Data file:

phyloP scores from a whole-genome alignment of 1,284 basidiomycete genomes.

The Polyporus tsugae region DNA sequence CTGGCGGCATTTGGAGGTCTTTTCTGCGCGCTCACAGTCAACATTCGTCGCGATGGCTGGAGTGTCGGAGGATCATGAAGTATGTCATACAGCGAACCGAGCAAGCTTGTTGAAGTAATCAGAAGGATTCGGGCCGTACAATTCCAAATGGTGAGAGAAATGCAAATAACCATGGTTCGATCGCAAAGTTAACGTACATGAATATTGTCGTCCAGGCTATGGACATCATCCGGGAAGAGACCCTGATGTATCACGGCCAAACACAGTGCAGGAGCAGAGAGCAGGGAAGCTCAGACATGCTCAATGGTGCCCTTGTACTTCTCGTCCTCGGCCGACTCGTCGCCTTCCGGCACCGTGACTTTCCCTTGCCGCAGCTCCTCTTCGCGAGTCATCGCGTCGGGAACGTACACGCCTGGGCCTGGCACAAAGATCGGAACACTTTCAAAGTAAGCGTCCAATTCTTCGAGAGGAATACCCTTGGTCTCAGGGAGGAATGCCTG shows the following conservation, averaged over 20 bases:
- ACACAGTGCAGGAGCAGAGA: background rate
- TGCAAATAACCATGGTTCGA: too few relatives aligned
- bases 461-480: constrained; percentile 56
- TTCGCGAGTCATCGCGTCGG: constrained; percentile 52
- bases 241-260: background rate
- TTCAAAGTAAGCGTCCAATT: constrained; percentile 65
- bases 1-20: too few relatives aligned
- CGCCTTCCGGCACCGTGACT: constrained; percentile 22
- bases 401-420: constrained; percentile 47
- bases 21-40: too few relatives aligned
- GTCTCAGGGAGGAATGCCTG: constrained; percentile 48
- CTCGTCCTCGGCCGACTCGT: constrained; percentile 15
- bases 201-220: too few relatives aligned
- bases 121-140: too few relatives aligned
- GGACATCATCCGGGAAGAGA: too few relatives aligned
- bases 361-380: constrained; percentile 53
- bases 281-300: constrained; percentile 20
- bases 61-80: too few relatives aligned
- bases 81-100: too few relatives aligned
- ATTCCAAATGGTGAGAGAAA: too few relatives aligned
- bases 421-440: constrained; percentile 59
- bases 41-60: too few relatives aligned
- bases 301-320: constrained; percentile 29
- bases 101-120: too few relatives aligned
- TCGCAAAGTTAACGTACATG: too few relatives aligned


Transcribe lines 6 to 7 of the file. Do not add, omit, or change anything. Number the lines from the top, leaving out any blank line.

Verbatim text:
- TTCGCGAGTCATCGCGTCGG: constrained; percentile 52
- bases 241-260: background rate